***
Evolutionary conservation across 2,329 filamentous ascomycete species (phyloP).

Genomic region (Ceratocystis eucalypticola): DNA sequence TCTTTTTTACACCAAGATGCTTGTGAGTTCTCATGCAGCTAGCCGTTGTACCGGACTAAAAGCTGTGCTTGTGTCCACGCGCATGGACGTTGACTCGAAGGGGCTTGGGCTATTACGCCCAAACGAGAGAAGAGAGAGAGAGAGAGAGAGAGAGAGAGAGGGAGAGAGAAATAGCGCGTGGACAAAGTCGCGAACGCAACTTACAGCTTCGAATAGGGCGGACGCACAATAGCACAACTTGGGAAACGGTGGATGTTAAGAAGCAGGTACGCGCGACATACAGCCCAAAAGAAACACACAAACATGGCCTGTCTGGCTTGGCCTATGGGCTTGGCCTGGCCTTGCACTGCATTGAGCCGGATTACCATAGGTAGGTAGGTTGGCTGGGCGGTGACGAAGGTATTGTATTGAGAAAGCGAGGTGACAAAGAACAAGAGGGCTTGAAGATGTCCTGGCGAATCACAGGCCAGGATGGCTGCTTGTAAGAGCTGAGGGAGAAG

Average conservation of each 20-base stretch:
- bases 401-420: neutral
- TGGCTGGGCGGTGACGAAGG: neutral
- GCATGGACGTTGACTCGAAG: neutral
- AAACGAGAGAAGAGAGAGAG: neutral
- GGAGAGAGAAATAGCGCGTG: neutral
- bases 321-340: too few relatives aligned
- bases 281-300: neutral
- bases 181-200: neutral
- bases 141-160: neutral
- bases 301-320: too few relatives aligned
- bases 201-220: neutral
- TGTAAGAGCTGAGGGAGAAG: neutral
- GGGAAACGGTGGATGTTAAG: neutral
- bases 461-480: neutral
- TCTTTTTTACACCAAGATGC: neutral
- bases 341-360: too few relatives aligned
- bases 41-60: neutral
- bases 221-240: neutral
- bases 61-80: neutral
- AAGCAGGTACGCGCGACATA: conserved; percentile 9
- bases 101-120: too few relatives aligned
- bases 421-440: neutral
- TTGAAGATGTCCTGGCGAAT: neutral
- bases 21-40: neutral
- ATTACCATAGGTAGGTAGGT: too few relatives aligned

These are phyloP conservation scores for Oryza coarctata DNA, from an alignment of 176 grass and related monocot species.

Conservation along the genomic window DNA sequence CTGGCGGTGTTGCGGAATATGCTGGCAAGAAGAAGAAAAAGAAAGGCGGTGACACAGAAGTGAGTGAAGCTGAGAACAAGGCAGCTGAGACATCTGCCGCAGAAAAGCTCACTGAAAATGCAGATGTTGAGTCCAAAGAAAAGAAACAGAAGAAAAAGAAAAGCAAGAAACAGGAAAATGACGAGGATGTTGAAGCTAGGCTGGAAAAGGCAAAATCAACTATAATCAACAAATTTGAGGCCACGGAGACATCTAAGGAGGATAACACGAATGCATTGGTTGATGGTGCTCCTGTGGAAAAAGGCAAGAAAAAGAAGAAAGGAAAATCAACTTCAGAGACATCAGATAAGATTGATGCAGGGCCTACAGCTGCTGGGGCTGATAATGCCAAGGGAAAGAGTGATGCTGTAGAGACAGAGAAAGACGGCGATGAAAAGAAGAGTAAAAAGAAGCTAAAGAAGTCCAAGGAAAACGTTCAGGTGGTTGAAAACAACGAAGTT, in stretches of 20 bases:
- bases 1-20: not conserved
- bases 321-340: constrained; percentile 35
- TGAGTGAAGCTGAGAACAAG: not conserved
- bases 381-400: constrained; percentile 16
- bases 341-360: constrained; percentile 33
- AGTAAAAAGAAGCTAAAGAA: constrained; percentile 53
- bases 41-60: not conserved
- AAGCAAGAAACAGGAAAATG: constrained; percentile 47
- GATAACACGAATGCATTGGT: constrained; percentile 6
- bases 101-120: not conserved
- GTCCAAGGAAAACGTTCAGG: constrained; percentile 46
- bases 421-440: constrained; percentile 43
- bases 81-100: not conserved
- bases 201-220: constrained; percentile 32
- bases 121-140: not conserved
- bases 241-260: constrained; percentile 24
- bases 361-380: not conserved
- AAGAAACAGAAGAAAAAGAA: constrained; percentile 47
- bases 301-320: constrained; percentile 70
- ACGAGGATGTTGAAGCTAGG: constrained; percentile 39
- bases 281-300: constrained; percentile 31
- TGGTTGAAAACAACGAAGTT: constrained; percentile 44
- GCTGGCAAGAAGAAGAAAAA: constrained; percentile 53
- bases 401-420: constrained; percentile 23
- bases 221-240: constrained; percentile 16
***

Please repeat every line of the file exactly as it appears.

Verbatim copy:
Evolutionary conservation across 2,329 filamentous ascomycete species (phyloP).

Genomic region (Ceratocystis eucalypticola): DNA sequence TCTTTTTTACACCAAGATGCTTGTGAGTTCTCATGCAGCTAGCCGTTGTACCGGACTAAAAGCTGTGCTTGTGTCCACGCGCATGGACGTTGACTCGAAGGGGCTTGGGCTATTACGCCCAAACGAGAGAAGAGAGAGAGAGAGAGAGAGAGAGAGAGAGGGAGAGAGAAATAGCGCGTGGACAAAGTCGCGAACGCAACTTACAGCTTCGAATAGGGCGGACGCACAATAGCACAACTTGGGAAACGGTGGATGTTAAGAAGCAGGTACGCGCGACATACAGCCCAAAAGAAACACACAAACATGGCCTGTCTGGCTTGGCCTATGGGCTTGGCCTGGCCTTGCACTGCATTGAGCCGGATTACCATAGGTAGGTAGGTTGGCTGGGCGGTGACGAAGGTATTGTATTGAGAAAGCGAGGTGACAAAGAACAAGAGGGCTTGAAGATGTCCTGGCGAATCACAGGCCAGGATGGCTGCTTGTAAGAGCTGAGGGAGAAG

Average conservation of each 20-base stretch:
- bases 401-420: neutral
- TGGCTGGGCGGTGACGAAGG: neutral
- GCATGGACGTTGACTCGAAG: neutral
- AAACGAGAGAAGAGAGAGAG: neutral
- GGAGAGAGAAATAGCGCGTG: neutral
- bases 321-340: too few relatives aligned
- bases 281-300: neutral
- bases 181-200: neutral
- bases 141-160: neutral
- bases 301-320: too few relatives aligned
- bases 201-220: neutral
- TGTAAGAGCTGAGGGAGAAG: neutral
- GGGAAACGGTGGATGTTAAG: neutral
- bases 461-480: neutral
- TCTTTTTTACACCAAGATGC: neutral
- bases 341-360: too few relatives aligned
- bases 41-60: neutral
- bases 221-240: neutral
- bases 61-80: neutral
- AAGCAGGTACGCGCGACATA: conserved; percentile 9
- bases 101-120: too few relatives aligned
- bases 421-440: neutral
- TTGAAGATGTCCTGGCGAAT: neutral
- bases 21-40: neutral
- ATTACCATAGGTAGGTAGGT: too few relatives aligned

These are phyloP conservation scores for Oryza coarctata DNA, from an alignment of 176 grass and related monocot species.

Conservation along the genomic window DNA sequence CTGGCGGTGTTGCGGAATATGCTGGCAAGAAGAAGAAAAAGAAAGGCGGTGACACAGAAGTGAGTGAAGCTGAGAACAAGGCAGCTGAGACATCTGCCGCAGAAAAGCTCACTGAAAATGCAGATGTTGAGTCCAAAGAAAAGAAACAGAAGAAAAAGAAAAGCAAGAAACAGGAAAATGACGAGGATGTTGAAGCTAGGCTGGAAAAGGCAAAATCAACTATAATCAACAAATTTGAGGCCACGGAGACATCTAAGGAGGATAACACGAATGCATTGGTTGATGGTGCTCCTGTGGAAAAAGGCAAGAAAAAGAAGAAAGGAAAATCAACTTCAGAGACATCAGATAAGATTGATGCAGGGCCTACAGCTGCTGGGGCTGATAATGCCAAGGGAAAGAGTGATGCTGTAGAGACAGAGAAAGACGGCGATGAAAAGAAGAGTAAAAAGAAGCTAAAGAAGTCCAAGGAAAACGTTCAGGTGGTTGAAAACAACGAAGTT, in stretches of 20 bases:
- bases 1-20: not conserved
- bases 321-340: constrained; percentile 35
- TGAGTGAAGCTGAGAACAAG: not conserved
- bases 381-400: constrained; percentile 16
- bases 341-360: constrained; percentile 33
- AGTAAAAAGAAGCTAAAGAA: constrained; percentile 53
- bases 41-60: not conserved
- AAGCAAGAAACAGGAAAATG: constrained; percentile 47
- GATAACACGAATGCATTGGT: constrained; percentile 6
- bases 101-120: not conserved
- GTCCAAGGAAAACGTTCAGG: constrained; percentile 46
- bases 421-440: constrained; percentile 43
- bases 81-100: not conserved
- bases 201-220: constrained; percentile 32
- bases 121-140: not conserved
- bases 241-260: constrained; percentile 24
- bases 361-380: not conserved
- AAGAAACAGAAGAAAAAGAA: constrained; percentile 47
- bases 301-320: constrained; percentile 70
- ACGAGGATGTTGAAGCTAGG: constrained; percentile 39
- bases 281-300: constrained; percentile 31
- TGGTTGAAAACAACGAAGTT: constrained; percentile 44
- GCTGGCAAGAAGAAGAAAAA: constrained; percentile 53
- bases 401-420: constrained; percentile 23
- bases 221-240: constrained; percentile 16